Although no prospective epidemiological studies have evaluated the relationship between family interactions and the development of borderline personality disorder (BPD), there is considerable evidence for the central role of family interactions in the development of BPD. This paper describes the role of family interactions or processes, especially those that might be regarded as invalidating or conflictual, negative or critical, and the absence of more validating, positive, supportive, empathic interactions, in the development of BPD. Perhaps more importantly, the proposed model considers how these parental and family behaviors transact with the child's own behaviors and emotional vulnerabilities, resulting in a developmental model of BPD that is neither blaming of the family member with BPD nor of her or his parents and caregivers, and has important and specific implications for both prevention and intervention.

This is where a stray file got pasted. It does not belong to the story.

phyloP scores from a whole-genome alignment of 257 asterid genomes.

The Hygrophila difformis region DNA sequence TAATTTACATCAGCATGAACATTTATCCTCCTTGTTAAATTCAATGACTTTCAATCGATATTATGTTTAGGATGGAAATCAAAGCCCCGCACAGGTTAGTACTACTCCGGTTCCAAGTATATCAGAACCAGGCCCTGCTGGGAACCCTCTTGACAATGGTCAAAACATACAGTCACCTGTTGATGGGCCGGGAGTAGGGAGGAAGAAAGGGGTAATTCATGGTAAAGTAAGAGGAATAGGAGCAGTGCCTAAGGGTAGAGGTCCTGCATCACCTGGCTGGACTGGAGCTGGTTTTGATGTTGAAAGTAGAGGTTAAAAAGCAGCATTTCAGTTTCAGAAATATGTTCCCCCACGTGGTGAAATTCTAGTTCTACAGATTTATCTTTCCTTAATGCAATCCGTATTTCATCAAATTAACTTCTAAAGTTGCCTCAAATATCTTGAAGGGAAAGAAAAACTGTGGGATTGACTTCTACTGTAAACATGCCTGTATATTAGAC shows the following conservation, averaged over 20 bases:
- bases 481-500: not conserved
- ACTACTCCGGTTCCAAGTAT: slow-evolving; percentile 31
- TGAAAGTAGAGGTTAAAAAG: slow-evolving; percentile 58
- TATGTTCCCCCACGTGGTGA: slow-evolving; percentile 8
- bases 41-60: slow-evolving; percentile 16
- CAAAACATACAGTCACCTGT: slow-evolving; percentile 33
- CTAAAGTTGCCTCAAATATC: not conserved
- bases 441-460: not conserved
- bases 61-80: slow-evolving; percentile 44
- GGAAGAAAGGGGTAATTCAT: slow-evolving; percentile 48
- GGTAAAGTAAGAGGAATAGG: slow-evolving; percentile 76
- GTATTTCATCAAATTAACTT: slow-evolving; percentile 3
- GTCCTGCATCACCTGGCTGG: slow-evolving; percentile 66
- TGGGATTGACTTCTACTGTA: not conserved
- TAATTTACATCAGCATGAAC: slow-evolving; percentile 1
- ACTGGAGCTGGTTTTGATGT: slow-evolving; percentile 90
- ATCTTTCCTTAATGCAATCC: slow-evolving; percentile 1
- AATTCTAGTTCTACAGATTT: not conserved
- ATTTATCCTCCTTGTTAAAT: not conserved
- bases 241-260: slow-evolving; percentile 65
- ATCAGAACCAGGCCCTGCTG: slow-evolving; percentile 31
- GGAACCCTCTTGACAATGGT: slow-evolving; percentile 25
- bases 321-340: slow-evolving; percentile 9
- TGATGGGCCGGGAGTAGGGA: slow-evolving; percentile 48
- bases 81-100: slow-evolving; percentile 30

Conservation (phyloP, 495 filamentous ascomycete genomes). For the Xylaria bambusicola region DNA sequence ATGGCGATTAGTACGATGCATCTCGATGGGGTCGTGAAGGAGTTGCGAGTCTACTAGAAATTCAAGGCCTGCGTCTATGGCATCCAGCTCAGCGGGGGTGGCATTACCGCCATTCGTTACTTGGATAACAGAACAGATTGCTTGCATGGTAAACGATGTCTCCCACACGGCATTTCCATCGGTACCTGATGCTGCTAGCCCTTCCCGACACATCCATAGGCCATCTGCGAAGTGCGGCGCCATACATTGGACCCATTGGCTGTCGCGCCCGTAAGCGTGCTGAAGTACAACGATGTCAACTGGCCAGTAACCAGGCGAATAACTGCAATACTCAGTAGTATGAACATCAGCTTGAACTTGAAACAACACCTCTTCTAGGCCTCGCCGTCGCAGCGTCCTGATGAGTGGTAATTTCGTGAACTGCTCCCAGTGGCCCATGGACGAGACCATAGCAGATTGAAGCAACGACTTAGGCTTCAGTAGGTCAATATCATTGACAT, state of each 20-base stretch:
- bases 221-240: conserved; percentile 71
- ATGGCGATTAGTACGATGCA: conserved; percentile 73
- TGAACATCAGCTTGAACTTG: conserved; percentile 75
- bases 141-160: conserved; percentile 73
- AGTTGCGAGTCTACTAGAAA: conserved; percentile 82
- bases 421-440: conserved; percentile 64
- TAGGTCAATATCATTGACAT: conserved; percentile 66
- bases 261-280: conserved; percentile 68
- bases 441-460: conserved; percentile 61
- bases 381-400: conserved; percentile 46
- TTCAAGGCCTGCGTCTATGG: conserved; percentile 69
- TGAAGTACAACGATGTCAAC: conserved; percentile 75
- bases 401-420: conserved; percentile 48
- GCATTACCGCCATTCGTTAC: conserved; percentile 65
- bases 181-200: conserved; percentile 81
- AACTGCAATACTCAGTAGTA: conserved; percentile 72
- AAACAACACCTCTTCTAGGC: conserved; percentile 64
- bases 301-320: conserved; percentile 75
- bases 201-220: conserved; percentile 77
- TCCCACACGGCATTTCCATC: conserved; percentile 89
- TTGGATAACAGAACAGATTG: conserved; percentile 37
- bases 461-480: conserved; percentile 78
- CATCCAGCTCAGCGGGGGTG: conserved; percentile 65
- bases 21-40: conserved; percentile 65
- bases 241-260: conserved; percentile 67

All Science Journal Classification (ASJC) codes
- Developmental and Educational Psychology
- Psychiatry and Mental health